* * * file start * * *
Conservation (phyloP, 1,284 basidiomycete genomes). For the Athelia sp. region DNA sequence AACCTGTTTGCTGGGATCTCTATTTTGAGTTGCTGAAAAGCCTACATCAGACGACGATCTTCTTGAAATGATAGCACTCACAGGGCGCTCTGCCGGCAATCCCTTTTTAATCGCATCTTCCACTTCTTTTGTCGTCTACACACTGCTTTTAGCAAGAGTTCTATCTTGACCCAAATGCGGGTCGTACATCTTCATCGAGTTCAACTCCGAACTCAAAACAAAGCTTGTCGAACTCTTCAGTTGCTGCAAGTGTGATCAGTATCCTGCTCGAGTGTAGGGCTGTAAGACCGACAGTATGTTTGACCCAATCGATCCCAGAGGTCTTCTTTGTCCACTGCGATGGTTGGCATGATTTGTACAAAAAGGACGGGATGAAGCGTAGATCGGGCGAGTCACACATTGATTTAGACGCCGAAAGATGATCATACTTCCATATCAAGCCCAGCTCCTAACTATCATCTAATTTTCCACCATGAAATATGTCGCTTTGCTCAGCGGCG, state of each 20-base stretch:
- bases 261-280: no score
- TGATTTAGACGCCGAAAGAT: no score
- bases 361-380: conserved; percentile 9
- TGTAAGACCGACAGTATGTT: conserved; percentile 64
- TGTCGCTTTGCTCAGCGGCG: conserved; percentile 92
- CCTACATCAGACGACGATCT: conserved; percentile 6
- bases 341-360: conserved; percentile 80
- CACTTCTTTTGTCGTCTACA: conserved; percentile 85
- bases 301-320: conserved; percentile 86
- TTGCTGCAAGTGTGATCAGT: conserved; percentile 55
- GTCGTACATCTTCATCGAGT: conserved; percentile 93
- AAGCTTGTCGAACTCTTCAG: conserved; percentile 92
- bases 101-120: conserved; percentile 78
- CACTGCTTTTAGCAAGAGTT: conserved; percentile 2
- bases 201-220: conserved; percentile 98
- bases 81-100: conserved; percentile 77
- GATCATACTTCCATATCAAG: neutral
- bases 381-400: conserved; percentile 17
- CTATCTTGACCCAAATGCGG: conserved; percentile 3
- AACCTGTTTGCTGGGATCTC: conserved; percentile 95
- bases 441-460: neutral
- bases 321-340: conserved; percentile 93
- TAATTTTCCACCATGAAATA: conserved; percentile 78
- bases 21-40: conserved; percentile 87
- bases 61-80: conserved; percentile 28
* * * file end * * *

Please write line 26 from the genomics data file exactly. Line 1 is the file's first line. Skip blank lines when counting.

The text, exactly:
- bases 61-80: conserved; percentile 28